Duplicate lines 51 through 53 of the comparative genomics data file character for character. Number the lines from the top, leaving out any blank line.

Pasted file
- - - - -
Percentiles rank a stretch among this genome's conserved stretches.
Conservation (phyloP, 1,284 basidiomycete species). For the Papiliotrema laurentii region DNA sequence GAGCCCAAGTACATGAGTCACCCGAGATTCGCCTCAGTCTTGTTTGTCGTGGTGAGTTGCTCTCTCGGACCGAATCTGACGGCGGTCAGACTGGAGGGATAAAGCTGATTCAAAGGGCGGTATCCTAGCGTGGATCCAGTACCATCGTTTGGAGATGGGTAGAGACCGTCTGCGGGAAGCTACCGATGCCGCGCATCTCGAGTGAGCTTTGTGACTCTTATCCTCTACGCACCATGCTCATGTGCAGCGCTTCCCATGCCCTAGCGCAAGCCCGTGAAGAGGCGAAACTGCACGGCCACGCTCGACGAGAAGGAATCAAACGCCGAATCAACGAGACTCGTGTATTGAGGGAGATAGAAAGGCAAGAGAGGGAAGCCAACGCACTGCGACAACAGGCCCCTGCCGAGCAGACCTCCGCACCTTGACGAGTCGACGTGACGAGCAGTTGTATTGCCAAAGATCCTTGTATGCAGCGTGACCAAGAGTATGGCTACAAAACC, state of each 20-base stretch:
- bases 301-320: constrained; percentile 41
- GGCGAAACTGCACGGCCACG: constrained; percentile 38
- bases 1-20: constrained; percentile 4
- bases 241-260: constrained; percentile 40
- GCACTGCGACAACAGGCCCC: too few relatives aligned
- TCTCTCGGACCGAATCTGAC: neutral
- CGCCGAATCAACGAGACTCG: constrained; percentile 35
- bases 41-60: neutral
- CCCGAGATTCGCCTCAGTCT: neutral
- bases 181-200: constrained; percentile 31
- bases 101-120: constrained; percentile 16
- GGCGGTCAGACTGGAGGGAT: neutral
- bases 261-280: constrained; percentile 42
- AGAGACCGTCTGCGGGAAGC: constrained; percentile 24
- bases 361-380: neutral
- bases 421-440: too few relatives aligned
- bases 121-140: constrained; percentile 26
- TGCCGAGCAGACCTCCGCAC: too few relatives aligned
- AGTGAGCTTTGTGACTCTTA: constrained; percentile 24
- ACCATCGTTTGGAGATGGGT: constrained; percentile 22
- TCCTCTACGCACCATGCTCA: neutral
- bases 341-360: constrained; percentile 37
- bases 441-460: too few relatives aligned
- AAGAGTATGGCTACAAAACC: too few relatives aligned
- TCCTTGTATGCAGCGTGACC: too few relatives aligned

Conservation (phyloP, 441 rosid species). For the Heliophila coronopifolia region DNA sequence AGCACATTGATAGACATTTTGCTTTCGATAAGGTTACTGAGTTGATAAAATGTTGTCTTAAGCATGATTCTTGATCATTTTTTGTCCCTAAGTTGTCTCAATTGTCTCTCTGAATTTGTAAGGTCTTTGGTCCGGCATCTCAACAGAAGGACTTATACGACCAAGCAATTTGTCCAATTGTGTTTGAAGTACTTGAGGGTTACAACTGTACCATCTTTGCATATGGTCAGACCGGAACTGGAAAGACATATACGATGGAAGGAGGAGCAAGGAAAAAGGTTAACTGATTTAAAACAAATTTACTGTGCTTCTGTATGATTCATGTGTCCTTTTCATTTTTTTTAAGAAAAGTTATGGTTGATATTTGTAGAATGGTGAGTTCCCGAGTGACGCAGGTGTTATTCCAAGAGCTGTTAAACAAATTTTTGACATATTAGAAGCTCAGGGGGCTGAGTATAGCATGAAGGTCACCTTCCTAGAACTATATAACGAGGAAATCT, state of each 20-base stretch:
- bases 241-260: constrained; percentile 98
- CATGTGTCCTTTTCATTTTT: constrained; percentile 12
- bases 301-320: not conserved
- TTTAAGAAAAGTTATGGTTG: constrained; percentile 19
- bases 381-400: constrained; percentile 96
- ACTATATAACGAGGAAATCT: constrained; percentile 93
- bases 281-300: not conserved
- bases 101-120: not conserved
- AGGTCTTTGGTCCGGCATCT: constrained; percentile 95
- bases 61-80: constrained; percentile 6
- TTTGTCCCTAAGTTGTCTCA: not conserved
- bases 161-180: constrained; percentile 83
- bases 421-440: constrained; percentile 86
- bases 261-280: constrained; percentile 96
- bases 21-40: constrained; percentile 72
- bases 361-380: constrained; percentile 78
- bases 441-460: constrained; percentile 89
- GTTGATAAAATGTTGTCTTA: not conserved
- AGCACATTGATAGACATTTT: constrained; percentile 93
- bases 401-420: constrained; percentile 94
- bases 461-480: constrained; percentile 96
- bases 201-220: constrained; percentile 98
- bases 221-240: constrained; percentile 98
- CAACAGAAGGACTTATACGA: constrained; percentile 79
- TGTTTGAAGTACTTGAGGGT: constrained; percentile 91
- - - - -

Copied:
- bases 221-240: constrained; percentile 98
- CAACAGAAGGACTTATACGA: constrained; percentile 79
- TGTTTGAAGTACTTGAGGGT: constrained; percentile 91